US officials have also called for increasing gas exports from Moscow. “The reality is that there are pipelines with enough capacity through Ukraine to supply Europe. Russia has consistently said that it has enough gas supplies to be able to do so, so if this is true, they should , and they should do it quickly through Ukraine,” Amos Hochstein, senior adviser for energy security at the US State Department, told Bloomberg TV this week.

File – A gas pressure gauge reads zero on the main gas pipeline from Russia, in the village of Boyarka near the capital Kiev, Ukraine, January 1, 2009.

Europe Mayhem

Some members of the European Parliament want the European Commission to investigate Russia’s majority state-owned energy company Gazprom. “We call on the European Commission to launch an investigation by Gazprom into possible deliberate market manipulation and possible violations of EU competition rules,” a group of lawmakers said in a letter.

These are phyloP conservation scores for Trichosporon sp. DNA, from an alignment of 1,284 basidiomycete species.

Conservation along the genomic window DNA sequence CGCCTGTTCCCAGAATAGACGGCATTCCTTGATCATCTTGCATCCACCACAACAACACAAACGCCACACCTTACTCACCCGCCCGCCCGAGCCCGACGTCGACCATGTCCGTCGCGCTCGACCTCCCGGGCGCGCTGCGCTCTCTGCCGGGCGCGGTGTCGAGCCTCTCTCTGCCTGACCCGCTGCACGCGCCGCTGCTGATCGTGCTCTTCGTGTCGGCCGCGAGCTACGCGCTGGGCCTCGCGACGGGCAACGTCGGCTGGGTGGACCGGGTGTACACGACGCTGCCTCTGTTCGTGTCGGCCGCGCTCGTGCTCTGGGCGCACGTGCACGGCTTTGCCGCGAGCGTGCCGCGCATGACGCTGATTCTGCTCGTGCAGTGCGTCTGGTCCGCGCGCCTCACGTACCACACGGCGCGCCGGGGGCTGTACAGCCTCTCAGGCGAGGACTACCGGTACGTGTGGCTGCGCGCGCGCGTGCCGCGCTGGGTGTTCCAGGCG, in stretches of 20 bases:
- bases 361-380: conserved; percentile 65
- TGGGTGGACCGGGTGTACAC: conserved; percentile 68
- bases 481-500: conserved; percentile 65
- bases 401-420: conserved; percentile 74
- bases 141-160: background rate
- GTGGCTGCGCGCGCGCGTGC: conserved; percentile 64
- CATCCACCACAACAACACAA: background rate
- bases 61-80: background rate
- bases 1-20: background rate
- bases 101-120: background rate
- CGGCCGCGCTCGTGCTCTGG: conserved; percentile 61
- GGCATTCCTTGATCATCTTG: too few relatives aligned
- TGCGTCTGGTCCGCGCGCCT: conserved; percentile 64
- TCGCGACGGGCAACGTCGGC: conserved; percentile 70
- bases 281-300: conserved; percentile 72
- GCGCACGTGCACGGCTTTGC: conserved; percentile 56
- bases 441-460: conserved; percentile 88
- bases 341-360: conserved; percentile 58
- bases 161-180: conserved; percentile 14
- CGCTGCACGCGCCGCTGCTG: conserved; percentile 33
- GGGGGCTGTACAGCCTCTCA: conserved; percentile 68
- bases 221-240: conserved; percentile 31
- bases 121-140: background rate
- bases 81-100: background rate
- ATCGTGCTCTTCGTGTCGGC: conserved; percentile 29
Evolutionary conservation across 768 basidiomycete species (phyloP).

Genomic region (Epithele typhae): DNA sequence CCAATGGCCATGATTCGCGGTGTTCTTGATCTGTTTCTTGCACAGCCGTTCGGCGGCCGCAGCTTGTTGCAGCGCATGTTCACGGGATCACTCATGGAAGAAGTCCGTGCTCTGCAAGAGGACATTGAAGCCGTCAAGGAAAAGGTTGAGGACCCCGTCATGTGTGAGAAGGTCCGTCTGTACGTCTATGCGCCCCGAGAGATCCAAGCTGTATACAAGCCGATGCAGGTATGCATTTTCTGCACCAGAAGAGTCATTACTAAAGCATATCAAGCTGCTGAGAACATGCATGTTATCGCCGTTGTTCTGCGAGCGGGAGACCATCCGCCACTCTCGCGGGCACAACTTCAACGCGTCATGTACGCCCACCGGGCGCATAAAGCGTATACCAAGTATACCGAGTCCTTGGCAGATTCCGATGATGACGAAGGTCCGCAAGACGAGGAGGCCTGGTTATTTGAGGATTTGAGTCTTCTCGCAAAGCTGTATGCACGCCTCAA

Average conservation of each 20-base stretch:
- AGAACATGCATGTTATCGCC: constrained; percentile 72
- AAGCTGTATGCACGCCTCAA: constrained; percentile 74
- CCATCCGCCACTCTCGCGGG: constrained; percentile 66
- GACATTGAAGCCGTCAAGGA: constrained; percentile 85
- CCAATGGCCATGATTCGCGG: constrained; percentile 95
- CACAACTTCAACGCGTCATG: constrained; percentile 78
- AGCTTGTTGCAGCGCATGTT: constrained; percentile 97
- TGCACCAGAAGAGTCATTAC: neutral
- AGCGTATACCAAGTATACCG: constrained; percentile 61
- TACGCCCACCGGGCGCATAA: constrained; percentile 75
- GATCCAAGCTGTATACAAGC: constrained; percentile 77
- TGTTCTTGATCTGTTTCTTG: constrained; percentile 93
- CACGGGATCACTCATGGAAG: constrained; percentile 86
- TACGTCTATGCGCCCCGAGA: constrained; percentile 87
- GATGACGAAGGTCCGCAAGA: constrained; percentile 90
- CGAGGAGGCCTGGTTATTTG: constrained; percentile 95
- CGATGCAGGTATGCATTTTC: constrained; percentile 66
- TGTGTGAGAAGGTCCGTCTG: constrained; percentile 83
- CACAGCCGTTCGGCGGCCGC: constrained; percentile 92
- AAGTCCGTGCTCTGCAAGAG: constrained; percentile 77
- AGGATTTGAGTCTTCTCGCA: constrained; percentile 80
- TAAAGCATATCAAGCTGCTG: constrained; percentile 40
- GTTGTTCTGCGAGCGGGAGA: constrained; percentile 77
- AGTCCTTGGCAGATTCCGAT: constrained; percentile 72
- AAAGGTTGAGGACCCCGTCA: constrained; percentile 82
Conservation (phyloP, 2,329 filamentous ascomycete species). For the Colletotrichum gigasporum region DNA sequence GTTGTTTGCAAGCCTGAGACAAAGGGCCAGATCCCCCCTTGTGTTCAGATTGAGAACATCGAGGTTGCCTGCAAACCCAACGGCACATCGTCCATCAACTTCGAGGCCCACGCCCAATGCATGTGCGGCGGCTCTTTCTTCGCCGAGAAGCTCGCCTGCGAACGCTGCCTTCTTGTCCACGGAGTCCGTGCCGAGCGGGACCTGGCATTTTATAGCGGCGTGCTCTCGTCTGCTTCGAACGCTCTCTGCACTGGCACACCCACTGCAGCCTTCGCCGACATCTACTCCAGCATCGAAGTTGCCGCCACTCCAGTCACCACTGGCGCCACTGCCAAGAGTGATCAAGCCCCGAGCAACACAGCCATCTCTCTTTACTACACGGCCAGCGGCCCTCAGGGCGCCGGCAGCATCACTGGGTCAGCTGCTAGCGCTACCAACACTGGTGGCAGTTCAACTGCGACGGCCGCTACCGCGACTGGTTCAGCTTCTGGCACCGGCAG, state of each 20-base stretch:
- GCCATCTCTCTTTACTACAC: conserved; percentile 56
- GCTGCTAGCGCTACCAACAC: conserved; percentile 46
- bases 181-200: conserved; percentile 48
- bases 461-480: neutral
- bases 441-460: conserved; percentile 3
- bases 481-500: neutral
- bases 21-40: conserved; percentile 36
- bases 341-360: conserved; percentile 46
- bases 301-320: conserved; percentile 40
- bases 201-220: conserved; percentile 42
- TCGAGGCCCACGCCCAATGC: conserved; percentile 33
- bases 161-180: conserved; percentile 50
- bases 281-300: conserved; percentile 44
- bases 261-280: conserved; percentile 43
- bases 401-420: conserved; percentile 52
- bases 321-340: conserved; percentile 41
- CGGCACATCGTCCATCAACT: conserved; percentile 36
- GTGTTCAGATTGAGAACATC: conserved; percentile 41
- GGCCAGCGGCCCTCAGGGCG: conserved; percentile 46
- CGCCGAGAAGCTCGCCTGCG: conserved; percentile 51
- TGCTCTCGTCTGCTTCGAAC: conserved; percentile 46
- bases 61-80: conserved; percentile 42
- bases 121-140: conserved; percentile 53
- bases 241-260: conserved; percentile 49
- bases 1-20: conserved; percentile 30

Moscow aside, Europe will still face an energy price crisis, which has prompted factories and businesses to cut production and warn of food shortages.

In Britain, ministers are holding emergency talks with industry representatives about a rise in wholesale gas and electricity prices, which have been blamed on high global demand, maintenance issues and lower-than-expected solar and wind power generation.

Seven British natural gas suppliers have declined over the past six weeks, resulting in a more than 70% increase in wholesale gas prices in August alone. There are fears that the other three suppliers may declare bankruptcy. The suppliers are unable to provide the full escalation to the customers as the government has imposed a price cap on what can be charged from the consumers.